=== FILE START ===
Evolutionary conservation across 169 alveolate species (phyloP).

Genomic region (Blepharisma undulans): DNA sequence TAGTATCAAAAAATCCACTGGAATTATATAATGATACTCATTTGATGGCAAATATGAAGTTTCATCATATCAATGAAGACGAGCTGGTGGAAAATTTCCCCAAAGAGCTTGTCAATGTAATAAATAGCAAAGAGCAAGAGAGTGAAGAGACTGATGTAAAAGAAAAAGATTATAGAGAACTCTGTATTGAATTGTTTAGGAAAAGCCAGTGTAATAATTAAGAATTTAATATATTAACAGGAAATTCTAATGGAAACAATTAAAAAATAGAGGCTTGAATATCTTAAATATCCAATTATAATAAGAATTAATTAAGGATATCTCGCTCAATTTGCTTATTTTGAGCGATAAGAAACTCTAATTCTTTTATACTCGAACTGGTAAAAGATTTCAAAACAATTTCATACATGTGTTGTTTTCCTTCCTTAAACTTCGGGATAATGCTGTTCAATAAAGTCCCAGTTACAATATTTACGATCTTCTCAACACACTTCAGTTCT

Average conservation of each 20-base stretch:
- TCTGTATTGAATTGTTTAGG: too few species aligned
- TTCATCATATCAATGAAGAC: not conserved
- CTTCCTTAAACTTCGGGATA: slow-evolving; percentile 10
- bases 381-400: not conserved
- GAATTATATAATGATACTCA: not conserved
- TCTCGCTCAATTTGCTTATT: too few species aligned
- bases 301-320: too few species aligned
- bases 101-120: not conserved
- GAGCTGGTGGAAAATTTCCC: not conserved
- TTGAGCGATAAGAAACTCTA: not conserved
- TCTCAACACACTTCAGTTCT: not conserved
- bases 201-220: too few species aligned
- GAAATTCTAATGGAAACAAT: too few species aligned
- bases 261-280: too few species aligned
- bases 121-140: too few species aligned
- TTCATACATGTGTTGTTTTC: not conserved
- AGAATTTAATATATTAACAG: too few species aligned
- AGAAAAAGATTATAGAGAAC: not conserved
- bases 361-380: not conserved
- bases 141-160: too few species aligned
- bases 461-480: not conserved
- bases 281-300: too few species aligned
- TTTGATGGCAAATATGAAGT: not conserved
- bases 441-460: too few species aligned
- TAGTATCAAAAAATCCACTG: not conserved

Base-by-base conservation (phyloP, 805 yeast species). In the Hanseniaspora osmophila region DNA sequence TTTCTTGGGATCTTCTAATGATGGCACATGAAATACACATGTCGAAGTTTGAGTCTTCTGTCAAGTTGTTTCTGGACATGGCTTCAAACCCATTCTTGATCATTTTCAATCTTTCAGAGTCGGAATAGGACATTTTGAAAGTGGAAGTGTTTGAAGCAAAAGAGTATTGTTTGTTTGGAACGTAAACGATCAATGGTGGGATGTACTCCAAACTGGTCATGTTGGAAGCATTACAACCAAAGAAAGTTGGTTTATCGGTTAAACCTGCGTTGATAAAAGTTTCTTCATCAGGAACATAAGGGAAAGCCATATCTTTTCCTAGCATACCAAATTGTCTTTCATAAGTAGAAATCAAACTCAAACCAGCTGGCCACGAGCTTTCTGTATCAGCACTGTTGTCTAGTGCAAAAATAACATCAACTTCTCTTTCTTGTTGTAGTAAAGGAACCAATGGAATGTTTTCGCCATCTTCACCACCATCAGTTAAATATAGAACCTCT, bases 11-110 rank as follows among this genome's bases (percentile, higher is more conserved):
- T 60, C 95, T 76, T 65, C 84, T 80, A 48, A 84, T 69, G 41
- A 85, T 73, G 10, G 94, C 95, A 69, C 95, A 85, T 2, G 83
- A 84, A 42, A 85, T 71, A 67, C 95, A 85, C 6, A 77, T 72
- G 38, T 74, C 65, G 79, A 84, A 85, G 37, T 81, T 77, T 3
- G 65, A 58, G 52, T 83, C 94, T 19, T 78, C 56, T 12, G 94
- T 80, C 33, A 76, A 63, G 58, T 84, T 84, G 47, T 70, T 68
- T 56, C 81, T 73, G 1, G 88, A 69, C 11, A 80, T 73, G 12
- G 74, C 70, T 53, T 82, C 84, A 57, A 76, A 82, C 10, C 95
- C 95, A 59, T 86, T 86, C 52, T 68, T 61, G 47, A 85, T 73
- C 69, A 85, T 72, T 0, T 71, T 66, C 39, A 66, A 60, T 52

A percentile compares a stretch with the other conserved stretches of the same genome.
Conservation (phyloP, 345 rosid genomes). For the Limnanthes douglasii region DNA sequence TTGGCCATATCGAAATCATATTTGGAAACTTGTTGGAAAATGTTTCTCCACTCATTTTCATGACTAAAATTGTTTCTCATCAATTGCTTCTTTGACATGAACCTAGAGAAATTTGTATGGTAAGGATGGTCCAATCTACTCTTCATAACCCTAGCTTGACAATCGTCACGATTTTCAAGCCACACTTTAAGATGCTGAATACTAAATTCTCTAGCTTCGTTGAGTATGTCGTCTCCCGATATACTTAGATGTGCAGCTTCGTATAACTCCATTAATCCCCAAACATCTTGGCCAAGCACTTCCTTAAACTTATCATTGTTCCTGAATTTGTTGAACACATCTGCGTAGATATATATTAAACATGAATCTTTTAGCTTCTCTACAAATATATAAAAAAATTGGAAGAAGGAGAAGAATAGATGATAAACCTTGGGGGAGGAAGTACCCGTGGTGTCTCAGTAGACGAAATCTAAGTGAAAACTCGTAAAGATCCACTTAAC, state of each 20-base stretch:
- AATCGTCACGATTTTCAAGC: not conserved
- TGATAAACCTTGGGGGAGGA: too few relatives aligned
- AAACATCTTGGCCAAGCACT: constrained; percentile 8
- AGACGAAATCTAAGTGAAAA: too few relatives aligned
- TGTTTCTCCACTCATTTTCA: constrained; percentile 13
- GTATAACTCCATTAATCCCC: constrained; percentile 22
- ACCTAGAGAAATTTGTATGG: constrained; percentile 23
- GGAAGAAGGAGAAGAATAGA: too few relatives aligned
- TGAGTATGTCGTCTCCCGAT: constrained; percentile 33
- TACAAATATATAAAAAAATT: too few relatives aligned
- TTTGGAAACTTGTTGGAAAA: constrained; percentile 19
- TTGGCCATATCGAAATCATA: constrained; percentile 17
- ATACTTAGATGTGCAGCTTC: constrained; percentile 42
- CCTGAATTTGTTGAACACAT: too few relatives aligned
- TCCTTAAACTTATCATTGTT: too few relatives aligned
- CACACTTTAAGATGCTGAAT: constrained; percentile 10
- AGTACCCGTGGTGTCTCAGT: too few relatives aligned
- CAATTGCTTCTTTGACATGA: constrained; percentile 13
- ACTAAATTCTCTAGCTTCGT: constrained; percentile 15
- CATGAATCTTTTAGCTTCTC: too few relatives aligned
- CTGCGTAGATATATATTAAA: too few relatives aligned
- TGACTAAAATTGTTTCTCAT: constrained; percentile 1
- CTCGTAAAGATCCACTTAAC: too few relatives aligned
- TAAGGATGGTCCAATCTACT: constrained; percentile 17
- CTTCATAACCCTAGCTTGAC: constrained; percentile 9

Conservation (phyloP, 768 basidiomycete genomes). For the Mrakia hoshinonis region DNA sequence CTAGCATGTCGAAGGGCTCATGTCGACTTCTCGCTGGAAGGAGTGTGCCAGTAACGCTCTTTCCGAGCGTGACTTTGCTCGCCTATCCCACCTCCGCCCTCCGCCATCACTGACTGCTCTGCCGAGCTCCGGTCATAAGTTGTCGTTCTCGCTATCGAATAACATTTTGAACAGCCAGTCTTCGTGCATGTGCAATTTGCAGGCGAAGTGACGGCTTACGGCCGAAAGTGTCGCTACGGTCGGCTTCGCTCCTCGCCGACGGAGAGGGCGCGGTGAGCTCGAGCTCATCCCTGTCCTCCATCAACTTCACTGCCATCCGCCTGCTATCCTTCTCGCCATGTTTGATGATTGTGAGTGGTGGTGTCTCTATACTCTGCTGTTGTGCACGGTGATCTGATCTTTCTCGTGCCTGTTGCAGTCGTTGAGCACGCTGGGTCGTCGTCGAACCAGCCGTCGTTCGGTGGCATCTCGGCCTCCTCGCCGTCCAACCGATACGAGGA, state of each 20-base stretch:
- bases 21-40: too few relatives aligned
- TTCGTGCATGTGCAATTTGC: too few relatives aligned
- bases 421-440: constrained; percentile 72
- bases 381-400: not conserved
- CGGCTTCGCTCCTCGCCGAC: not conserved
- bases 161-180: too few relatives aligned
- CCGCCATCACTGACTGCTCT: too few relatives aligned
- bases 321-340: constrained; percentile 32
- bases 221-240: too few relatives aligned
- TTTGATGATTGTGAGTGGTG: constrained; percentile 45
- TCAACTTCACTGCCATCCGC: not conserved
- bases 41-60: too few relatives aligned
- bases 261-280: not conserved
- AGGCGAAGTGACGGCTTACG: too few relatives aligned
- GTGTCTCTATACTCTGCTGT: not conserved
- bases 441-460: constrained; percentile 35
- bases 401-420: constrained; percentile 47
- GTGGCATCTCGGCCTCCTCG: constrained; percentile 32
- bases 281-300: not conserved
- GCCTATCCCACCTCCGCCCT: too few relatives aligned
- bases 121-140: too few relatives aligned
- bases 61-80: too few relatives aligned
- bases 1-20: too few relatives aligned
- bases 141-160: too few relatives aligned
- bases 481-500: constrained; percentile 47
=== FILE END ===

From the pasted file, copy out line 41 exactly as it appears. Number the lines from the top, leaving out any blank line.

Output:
Conservation (phyloP, 345 rosid genomes). For the Limnanthes douglasii region DNA sequence TTGGCCATATCGAAATCATATTTGGAAACTTGTTGGAAAATGTTTCTCCACTCATTTTCATGACTAAAATTGTTTCTCATCAATTGCTTCTTTGACATGAACCTAGAGAAATTTGTATGGTAAGGATGGTCCAATCTACTCTTCATAACCCTAGCTTGACAATCGTCACGATTTTCAAGCCACACTTTAAGATGCTGAATACTAAATTCTCTAGCTTCGTTGAGTATGTCGTCTCCCGATATACTTAGATGTGCAGCTTCGTATAACTCCATTAATCCCCAAACATCTTGGCCAAGCACTTCCTTAAACTTATCATTGTTCCTGAATTTGTTGAACACATCTGCGTAGATATATATTAAACATGAATCTTTTAGCTTCTCTACAAATATATAAAAAAATTGGAAGAAGGAGAAGAATAGATGATAAACCTTGGGGGAGGAAGTACCCGTGGTGTCTCAGTAGACGAAATCTAAGTGAAAACTCGTAAAGATCCACTTAAC, state of each 20-base stretch: